Operation MARKET, the airborne invasion of Holland in September 1944, was the greatest airborne operation ever mounted. It is likely to remain unsurpassed. Over a period of six days, almost 35,000 Allied soldiers - they constituted most of the First Allied Airborne Army - dropped or landed in the battle areas along a corridor linking Eindhoven, Nijmegen, and Arnhem in southern Holland. Starting on the morning of 17 September 1944, a thousand B-17 and B-24 bombers and escort fighters of the US Eighth Air Force from Britain cleared a corridor for the troop carrier aircraft through the thicket of German antiaircraft defenses in the Low Countries. Hundreds of British and American fighter planes followed immediately afterwards to sweep the areas selected for dropping the Allied paratroopers and landing the gliders filled with more troops and equipment.
Finally came the troop carriers and gliders, escorted by hundreds of fighter planes, flying in splendid V-formations towards their destinations. On D minus 1, gliders available amounted to 2,474. They carried 9,566 troops into combat, of a total of 30,481. This latter figure compares with 17,062 in the Normandy assault and 7,019 in the invasion of southern France. In all, nearly 4700 transports, gliders, fighters, and bombers passed overhead within the space of a few hours. And beginning shortly after 1300 hours, some 20,000 American and British soldiers parachuted or landed by glider within one hour and twenty minutes in good order behind enemy lines.
To penetrate the heart of the German homeland it was necessary to pass the Siegfried Line and that natural barrier, the river Rhine. The Siegfried Line, asystem of fixed defenses with its artfully constructed tank traps, minefields, and fire-control point, presented a formidable obstacle to the Allies. The logical place to achieve the double result of flanking the Siegfried Line and crossing the Rhine was at Arnhem, on the Neder Rijn in Holland.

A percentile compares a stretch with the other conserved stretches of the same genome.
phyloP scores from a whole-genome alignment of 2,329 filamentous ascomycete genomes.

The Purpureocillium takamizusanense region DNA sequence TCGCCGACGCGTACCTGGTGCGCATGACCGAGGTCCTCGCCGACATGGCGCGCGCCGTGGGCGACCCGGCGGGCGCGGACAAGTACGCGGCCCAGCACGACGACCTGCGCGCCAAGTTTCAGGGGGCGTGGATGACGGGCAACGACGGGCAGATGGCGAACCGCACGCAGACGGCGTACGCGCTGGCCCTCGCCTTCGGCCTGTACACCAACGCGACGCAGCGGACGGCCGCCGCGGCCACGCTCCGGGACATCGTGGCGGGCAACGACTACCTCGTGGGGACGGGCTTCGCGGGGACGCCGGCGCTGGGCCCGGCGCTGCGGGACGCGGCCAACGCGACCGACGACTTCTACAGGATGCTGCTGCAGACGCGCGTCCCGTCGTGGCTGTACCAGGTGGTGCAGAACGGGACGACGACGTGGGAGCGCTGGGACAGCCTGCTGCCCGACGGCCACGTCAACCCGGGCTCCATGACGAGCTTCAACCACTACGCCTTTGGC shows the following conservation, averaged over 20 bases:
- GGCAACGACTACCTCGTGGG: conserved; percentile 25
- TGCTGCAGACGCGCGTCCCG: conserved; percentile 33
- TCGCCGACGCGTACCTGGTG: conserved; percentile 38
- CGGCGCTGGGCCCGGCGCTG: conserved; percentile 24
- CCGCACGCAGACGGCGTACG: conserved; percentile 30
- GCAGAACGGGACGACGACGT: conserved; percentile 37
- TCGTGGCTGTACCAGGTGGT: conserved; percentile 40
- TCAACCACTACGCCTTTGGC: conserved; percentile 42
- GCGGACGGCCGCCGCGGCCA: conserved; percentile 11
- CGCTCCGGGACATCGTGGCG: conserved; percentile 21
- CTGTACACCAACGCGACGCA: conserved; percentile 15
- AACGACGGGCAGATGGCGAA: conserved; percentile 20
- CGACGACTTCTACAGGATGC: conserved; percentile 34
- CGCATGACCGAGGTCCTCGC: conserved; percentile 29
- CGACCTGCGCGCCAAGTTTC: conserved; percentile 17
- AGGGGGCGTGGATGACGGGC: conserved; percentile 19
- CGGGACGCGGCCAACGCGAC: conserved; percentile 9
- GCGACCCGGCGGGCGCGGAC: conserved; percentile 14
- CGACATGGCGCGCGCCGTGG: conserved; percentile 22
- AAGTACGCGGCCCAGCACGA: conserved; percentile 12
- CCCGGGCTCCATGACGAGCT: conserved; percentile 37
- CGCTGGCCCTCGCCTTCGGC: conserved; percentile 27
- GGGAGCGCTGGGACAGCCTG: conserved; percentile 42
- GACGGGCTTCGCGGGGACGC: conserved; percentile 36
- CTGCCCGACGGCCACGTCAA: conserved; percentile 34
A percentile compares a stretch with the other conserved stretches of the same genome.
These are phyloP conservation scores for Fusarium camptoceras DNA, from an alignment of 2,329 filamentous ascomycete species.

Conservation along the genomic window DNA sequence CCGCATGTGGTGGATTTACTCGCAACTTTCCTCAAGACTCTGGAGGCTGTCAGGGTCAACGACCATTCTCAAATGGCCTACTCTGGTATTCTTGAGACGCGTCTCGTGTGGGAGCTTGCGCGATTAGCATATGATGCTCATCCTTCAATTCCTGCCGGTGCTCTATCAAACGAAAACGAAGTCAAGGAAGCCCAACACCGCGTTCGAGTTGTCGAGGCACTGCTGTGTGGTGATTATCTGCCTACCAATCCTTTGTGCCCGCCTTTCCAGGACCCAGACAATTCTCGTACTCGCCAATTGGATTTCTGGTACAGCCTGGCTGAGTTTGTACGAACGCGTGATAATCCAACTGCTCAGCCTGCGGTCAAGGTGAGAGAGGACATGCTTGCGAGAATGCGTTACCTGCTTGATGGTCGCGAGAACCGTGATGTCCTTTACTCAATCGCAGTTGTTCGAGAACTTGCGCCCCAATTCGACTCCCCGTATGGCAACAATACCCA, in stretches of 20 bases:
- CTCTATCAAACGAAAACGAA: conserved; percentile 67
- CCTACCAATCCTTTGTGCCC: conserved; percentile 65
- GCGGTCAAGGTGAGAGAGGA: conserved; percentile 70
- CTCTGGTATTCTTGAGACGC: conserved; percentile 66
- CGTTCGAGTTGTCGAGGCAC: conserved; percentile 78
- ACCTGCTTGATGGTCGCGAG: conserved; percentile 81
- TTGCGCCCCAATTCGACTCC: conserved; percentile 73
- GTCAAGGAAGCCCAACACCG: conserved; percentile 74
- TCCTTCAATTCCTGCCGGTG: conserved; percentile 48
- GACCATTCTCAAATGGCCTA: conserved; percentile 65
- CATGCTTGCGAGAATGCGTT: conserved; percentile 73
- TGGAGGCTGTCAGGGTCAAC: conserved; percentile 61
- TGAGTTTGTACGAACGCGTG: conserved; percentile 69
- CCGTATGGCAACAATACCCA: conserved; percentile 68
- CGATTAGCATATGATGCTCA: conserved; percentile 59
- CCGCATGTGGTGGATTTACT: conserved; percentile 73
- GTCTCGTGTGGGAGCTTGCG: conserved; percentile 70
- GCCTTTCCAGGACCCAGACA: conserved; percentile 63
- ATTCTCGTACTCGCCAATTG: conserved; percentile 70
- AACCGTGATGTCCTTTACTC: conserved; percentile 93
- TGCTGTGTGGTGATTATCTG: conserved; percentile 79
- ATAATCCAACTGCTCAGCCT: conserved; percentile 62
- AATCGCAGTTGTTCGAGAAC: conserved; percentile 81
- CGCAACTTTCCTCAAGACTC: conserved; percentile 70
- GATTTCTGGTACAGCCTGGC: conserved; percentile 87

To secure the area around the port of Antwerp, General Montgomery was given command of Operation MARKET GARDEN. The tactical plan envisioned establishing a bridgehead across the Rhine near Arnhem, Holland. The British Second Army was to be the spearhead of the ground attack. An Airborne Corps consisting of the British First and the American 82nd and 101st Divisions was to seize key bridges and other points to facilitate the advance of the Second Army. The success of the Airborne Divisions was in direct ratio to the distance they were dropped from Allied lines and the time required for the ground forces to join up. By D+1 the British Guards Armored Division had passed through the 101st Division area. By D+2 contact had been established with the 82nd Division. The ground troops and the 101st and 82nd Divisions continued advancing towards Arnhem. The British First Airborne, after an initial success, was soon in dire need of reinforcements and supplies. From D+2 to D+8 weather seriously hampered resupply and reinforcement attempts. On D+8 British armor finally broke through. Only 2,500 men were left - the British had lost almost an entire division. Long after many episodes of World War II are forgotten, the desperate stand of the British 1st Airborne Division at Arnhem will be recalled with deep admiration.